Public sector procurement remains the key bribery and corruption risk in the Czech Republic. KPMG Forensics’ Central European chief, Jimmy Helm, is based in Prague. He has seen petty corruption decline: “Traffic policeman no longer harass foreign drivers for bribes and facilitation payments are diminishing. But ’grand corruption’ by politicians and senior officials is at serious levels. The good news is that this has provoked a serious effort to tackle public sector abuses.’
Many of the problems are attributed to the legacy of authoritarian communist rule, which lasted from 1948 to 1989.
”The old way was to work around the system – for many it was the way to survive during those years. With the advent of a free market system, a flawed privatisation program and other ’get rich quick schemes‘, that old mentality of ’bucking the system‘ has continued to flourish. As with all new democracies, there was an immediate need to overhaul the old structures, and to purge the past.
Consequently, experienced police officers were purged because they were tainted by communism. Specialist anti-corruption units were founded and then wound up as each succeeding government sought to stamp its authority on the public sector. Top public officials have no job security and are often replaced when governments change.”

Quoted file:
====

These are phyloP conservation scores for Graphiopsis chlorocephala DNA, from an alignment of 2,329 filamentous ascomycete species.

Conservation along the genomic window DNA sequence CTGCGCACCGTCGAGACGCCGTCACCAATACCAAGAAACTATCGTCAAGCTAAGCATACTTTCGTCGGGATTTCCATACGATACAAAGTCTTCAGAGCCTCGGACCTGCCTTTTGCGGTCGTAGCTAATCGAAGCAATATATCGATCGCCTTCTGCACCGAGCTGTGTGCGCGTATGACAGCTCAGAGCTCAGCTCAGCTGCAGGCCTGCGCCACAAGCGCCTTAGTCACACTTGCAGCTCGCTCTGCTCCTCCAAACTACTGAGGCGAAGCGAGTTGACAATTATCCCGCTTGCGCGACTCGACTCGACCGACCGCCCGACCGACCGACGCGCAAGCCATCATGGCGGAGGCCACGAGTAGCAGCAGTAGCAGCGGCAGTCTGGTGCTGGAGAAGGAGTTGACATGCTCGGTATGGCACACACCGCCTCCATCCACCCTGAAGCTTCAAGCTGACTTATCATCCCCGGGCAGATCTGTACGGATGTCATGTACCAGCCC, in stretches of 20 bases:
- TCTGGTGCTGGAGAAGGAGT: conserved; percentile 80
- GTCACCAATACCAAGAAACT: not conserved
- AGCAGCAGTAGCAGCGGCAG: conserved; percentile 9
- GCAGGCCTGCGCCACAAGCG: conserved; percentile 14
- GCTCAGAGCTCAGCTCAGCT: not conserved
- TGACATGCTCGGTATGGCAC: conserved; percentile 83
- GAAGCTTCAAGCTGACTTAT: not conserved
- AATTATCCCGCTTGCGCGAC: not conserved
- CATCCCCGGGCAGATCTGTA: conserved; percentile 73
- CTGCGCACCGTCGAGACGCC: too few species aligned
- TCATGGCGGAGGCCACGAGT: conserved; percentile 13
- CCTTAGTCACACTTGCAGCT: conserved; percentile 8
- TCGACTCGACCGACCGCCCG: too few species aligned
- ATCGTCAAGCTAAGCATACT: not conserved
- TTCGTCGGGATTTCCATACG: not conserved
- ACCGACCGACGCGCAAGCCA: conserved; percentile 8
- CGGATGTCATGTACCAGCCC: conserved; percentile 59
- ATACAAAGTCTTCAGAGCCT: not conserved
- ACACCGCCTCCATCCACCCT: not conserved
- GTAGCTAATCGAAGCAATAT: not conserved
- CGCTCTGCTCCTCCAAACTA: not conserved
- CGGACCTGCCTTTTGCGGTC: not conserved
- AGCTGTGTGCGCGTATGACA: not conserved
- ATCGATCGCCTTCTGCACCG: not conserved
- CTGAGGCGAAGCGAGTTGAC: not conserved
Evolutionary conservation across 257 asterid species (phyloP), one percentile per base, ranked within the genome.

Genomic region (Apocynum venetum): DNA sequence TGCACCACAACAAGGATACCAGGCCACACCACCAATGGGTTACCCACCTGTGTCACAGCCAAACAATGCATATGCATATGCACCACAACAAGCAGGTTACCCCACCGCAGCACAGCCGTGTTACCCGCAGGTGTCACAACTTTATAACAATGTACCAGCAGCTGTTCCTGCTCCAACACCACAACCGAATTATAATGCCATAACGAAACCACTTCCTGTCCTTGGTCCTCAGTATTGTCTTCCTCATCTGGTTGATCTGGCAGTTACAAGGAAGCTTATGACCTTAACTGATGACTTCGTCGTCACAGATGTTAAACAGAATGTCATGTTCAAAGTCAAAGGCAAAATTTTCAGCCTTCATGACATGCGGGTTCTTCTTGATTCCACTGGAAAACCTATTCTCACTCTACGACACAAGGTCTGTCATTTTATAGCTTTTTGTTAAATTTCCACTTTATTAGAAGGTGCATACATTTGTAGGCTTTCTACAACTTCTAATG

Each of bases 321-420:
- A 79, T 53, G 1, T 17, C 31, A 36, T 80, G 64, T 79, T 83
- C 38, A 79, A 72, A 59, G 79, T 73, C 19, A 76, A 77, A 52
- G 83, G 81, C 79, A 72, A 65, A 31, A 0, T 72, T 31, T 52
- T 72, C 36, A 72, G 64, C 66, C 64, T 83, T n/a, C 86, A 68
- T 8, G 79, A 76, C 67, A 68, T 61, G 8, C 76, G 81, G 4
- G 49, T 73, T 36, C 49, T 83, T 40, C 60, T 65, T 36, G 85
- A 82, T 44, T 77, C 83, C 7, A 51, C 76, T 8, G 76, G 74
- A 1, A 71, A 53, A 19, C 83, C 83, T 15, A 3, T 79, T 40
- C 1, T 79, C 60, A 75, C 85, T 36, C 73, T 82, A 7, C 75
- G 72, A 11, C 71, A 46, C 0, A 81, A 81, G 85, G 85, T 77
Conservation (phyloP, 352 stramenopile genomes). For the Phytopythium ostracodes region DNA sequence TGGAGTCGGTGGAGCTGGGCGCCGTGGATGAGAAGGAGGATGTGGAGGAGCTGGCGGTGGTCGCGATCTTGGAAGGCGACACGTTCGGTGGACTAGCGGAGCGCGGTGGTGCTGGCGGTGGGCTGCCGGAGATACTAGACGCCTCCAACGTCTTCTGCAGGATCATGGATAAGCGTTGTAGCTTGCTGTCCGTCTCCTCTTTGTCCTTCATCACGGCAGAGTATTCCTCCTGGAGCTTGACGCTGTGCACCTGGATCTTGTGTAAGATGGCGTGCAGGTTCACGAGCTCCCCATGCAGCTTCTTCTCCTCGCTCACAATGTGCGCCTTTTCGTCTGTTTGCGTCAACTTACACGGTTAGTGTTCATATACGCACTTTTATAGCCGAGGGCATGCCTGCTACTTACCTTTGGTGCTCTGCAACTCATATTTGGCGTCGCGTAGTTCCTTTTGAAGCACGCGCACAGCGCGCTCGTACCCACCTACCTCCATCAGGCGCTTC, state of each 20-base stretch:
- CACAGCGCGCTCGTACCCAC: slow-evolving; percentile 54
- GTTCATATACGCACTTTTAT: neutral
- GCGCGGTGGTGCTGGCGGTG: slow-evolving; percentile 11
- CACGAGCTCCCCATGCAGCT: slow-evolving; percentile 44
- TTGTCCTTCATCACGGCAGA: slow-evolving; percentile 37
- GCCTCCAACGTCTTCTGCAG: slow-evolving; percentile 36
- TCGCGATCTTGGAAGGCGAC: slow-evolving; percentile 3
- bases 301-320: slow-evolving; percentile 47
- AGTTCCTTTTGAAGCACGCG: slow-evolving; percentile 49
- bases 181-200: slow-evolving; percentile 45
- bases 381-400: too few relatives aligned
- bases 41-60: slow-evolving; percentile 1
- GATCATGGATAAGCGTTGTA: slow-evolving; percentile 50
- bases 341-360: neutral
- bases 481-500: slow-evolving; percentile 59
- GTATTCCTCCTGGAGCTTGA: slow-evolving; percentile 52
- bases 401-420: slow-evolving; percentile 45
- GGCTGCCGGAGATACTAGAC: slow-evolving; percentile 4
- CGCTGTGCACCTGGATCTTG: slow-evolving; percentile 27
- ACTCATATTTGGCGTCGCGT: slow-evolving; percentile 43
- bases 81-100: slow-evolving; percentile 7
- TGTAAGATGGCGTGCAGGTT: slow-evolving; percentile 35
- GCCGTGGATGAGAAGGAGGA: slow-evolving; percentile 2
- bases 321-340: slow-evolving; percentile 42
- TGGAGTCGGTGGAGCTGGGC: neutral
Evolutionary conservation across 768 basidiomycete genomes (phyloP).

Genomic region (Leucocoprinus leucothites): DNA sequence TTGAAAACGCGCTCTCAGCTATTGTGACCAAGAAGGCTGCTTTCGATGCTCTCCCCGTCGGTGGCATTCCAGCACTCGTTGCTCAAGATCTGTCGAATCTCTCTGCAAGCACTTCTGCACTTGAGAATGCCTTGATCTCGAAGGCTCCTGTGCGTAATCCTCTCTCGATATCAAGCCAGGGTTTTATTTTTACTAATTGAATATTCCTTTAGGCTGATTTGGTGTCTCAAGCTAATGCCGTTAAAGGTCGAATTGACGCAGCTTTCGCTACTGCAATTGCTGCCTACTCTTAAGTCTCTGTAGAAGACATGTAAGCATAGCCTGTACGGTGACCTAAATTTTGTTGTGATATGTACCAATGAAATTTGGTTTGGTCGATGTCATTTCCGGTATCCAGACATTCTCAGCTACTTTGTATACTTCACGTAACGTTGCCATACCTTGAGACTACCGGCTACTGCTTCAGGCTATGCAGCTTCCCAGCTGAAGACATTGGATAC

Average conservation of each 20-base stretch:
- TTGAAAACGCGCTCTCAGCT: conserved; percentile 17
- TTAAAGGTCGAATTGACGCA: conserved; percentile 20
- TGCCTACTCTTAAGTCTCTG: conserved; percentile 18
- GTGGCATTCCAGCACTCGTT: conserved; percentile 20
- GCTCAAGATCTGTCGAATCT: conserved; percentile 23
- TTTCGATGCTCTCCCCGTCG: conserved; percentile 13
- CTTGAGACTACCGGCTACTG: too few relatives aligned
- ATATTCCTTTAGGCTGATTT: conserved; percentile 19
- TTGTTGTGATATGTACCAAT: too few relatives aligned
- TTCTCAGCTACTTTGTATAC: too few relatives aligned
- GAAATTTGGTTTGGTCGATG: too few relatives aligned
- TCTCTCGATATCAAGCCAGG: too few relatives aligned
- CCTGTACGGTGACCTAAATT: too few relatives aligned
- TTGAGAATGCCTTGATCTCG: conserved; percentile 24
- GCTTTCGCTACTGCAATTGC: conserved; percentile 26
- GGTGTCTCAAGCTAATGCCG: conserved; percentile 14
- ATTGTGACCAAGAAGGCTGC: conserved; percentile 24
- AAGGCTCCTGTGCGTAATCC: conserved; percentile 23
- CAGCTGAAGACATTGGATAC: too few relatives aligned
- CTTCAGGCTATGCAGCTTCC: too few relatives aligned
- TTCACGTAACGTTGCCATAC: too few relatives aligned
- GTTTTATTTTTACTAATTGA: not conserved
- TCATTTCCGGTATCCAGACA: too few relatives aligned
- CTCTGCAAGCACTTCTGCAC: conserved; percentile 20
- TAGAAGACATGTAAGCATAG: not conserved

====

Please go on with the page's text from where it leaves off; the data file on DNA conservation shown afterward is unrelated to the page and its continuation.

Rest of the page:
Public procurement is particularly vulnerable: ”Paying an extra 10-15% to win a state or municipal contract is common,” says Helm ”For example, road building costs are amongst the highest in Europe. The current government, elected in 2010 when corruption was a major election issue, appeared to be taking a firm line. Now that very government is on the brink of collapse, itself racked by recent corruption scandals.”
Nevertheless, government departments have issued a raft of tenders for financial investigatory work and anti –bribery and corruption initiatives, and Parliament has introduced new rules for dealing with public procurement. Recent legislative proposals will hopefully introduce corporate liability in line with the OECD Convention.
Helm confirms international pressures have helped drive the fight back, including pressure by foreign governments, local chapters of foreign Chambers of Commerce in the Czech Republic and active local and international NGO’s.
“Recent high profile settlements under the FCPA have also caused a wave of concern amongst western firms, and the introduction of the UK Bribery Act will no doubt add to this melee,” says Helm. “Foreign business is now agitating for a level playing field and is leading a campaign for corporate reform, including self reporting.
“We are also seeing a rapid growth in supplier selection diligence and monitoring with more companies insisting on third-party audits. All of which makes corporate intelligence a growth area.
Helm observes that “the ’middlemen‘of old are under scrutiny and companies are less likely to use them or other informal lobbyists for fear of scandal. Overseas investors need impartial guides. Fortunately we can draw on a lot of high quality public information, a Czech media which is very active in investigating and exposing corruption, and a flourishing NGO movement.”